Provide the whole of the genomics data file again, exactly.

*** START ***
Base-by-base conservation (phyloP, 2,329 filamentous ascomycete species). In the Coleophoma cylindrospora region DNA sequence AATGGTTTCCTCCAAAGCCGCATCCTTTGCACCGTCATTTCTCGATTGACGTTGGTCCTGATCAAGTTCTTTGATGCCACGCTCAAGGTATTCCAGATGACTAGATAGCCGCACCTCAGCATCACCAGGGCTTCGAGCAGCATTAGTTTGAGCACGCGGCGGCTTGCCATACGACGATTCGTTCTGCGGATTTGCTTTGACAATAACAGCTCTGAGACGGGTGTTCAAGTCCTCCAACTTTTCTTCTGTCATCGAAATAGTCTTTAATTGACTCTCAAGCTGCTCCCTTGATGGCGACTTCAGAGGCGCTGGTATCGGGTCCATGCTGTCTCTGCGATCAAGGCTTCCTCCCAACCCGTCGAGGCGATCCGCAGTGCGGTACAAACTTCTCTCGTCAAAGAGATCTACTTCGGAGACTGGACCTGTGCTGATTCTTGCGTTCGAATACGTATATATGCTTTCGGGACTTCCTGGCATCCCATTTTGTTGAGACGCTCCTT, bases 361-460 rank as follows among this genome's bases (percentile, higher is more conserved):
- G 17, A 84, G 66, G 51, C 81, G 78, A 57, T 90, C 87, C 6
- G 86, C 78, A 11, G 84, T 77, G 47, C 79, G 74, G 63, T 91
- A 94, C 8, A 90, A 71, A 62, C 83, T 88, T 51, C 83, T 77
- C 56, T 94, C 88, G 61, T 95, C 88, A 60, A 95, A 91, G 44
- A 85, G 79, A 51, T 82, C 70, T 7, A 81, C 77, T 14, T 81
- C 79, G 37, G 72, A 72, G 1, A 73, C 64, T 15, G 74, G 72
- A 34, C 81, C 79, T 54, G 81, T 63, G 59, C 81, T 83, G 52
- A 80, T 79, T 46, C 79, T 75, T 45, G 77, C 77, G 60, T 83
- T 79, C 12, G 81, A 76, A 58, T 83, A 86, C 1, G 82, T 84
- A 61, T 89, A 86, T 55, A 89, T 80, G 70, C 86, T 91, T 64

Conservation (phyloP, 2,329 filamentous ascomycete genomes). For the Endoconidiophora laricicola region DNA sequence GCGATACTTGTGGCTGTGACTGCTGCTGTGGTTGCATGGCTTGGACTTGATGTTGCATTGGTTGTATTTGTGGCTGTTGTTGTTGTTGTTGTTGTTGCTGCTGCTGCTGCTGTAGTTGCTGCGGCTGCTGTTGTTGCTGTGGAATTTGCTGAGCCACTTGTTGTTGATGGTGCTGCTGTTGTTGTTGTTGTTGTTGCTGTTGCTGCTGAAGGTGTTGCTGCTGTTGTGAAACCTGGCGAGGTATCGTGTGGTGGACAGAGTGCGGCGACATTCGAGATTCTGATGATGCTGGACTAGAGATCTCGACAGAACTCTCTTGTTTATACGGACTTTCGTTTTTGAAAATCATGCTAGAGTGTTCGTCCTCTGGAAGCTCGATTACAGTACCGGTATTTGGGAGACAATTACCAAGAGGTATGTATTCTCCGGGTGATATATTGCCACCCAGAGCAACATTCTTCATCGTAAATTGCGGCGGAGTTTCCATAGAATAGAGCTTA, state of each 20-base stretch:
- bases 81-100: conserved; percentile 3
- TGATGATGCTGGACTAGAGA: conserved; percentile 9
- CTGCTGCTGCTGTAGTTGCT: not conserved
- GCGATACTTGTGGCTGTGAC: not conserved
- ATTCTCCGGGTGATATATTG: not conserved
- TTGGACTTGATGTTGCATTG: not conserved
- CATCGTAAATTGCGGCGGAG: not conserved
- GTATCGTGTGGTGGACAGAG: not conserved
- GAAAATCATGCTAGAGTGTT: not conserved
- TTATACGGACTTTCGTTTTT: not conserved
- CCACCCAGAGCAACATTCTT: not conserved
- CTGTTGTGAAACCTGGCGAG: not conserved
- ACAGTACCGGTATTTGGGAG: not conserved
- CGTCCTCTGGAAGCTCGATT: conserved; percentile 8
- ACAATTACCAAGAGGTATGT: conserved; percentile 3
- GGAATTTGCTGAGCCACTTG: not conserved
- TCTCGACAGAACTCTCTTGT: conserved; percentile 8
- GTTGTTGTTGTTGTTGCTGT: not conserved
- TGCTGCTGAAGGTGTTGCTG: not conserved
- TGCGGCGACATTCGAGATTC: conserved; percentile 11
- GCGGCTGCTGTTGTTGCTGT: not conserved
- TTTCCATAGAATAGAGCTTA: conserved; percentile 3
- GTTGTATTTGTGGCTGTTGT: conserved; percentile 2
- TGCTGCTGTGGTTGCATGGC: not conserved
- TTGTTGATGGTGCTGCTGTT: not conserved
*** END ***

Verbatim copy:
Base-by-base conservation (phyloP, 2,329 filamentous ascomycete species). In the Coleophoma cylindrospora region DNA sequence AATGGTTTCCTCCAAAGCCGCATCCTTTGCACCGTCATTTCTCGATTGACGTTGGTCCTGATCAAGTTCTTTGATGCCACGCTCAAGGTATTCCAGATGACTAGATAGCCGCACCTCAGCATCACCAGGGCTTCGAGCAGCATTAGTTTGAGCACGCGGCGGCTTGCCATACGACGATTCGTTCTGCGGATTTGCTTTGACAATAACAGCTCTGAGACGGGTGTTCAAGTCCTCCAACTTTTCTTCTGTCATCGAAATAGTCTTTAATTGACTCTCAAGCTGCTCCCTTGATGGCGACTTCAGAGGCGCTGGTATCGGGTCCATGCTGTCTCTGCGATCAAGGCTTCCTCCCAACCCGTCGAGGCGATCCGCAGTGCGGTACAAACTTCTCTCGTCAAAGAGATCTACTTCGGAGACTGGACCTGTGCTGATTCTTGCGTTCGAATACGTATATATGCTTTCGGGACTTCCTGGCATCCCATTTTGTTGAGACGCTCCTT, bases 361-460 rank as follows among this genome's bases (percentile, higher is more conserved):
- G 17, A 84, G 66, G 51, C 81, G 78, A 57, T 90, C 87, C 6
- G 86, C 78, A 11, G 84, T 77, G 47, C 79, G 74, G 63, T 91
- A 94, C 8, A 90, A 71, A 62, C 83, T 88, T 51, C 83, T 77
- C 56, T 94, C 88, G 61, T 95, C 88, A 60, A 95, A 91, G 44
- A 85, G 79, A 51, T 82, C 70, T 7, A 81, C 77, T 14, T 81
- C 79, G 37, G 72, A 72, G 1, A 73, C 64, T 15, G 74, G 72
- A 34, C 81, C 79, T 54, G 81, T 63, G 59, C 81, T 83, G 52
- A 80, T 79, T 46, C 79, T 75, T 45, G 77, C 77, G 60, T 83
- T 79, C 12, G 81, A 76, A 58, T 83, A 86, C 1, G 82, T 84
- A 61, T 89, A 86, T 55, A 89, T 80, G 70, C 86, T 91, T 64

Conservation (phyloP, 2,329 filamentous ascomycete genomes). For the Endoconidiophora laricicola region DNA sequence GCGATACTTGTGGCTGTGACTGCTGCTGTGGTTGCATGGCTTGGACTTGATGTTGCATTGGTTGTATTTGTGGCTGTTGTTGTTGTTGTTGTTGTTGCTGCTGCTGCTGCTGTAGTTGCTGCGGCTGCTGTTGTTGCTGTGGAATTTGCTGAGCCACTTGTTGTTGATGGTGCTGCTGTTGTTGTTGTTGTTGTTGCTGTTGCTGCTGAAGGTGTTGCTGCTGTTGTGAAACCTGGCGAGGTATCGTGTGGTGGACAGAGTGCGGCGACATTCGAGATTCTGATGATGCTGGACTAGAGATCTCGACAGAACTCTCTTGTTTATACGGACTTTCGTTTTTGAAAATCATGCTAGAGTGTTCGTCCTCTGGAAGCTCGATTACAGTACCGGTATTTGGGAGACAATTACCAAGAGGTATGTATTCTCCGGGTGATATATTGCCACCCAGAGCAACATTCTTCATCGTAAATTGCGGCGGAGTTTCCATAGAATAGAGCTTA, state of each 20-base stretch:
- bases 81-100: conserved; percentile 3
- TGATGATGCTGGACTAGAGA: conserved; percentile 9
- CTGCTGCTGCTGTAGTTGCT: not conserved
- GCGATACTTGTGGCTGTGAC: not conserved
- ATTCTCCGGGTGATATATTG: not conserved
- TTGGACTTGATGTTGCATTG: not conserved
- CATCGTAAATTGCGGCGGAG: not conserved
- GTATCGTGTGGTGGACAGAG: not conserved
- GAAAATCATGCTAGAGTGTT: not conserved
- TTATACGGACTTTCGTTTTT: not conserved
- CCACCCAGAGCAACATTCTT: not conserved
- CTGTTGTGAAACCTGGCGAG: not conserved
- ACAGTACCGGTATTTGGGAG: not conserved
- CGTCCTCTGGAAGCTCGATT: conserved; percentile 8
- ACAATTACCAAGAGGTATGT: conserved; percentile 3
- GGAATTTGCTGAGCCACTTG: not conserved
- TCTCGACAGAACTCTCTTGT: conserved; percentile 8
- GTTGTTGTTGTTGTTGCTGT: not conserved
- TGCTGCTGAAGGTGTTGCTG: not conserved
- TGCGGCGACATTCGAGATTC: conserved; percentile 11
- GCGGCTGCTGTTGTTGCTGT: not conserved
- TTTCCATAGAATAGAGCTTA: conserved; percentile 3
- GTTGTATTTGTGGCTGTTGT: conserved; percentile 2
- TGCTGCTGTGGTTGCATGGC: not conserved
- TTGTTGATGGTGCTGCTGTT: not conserved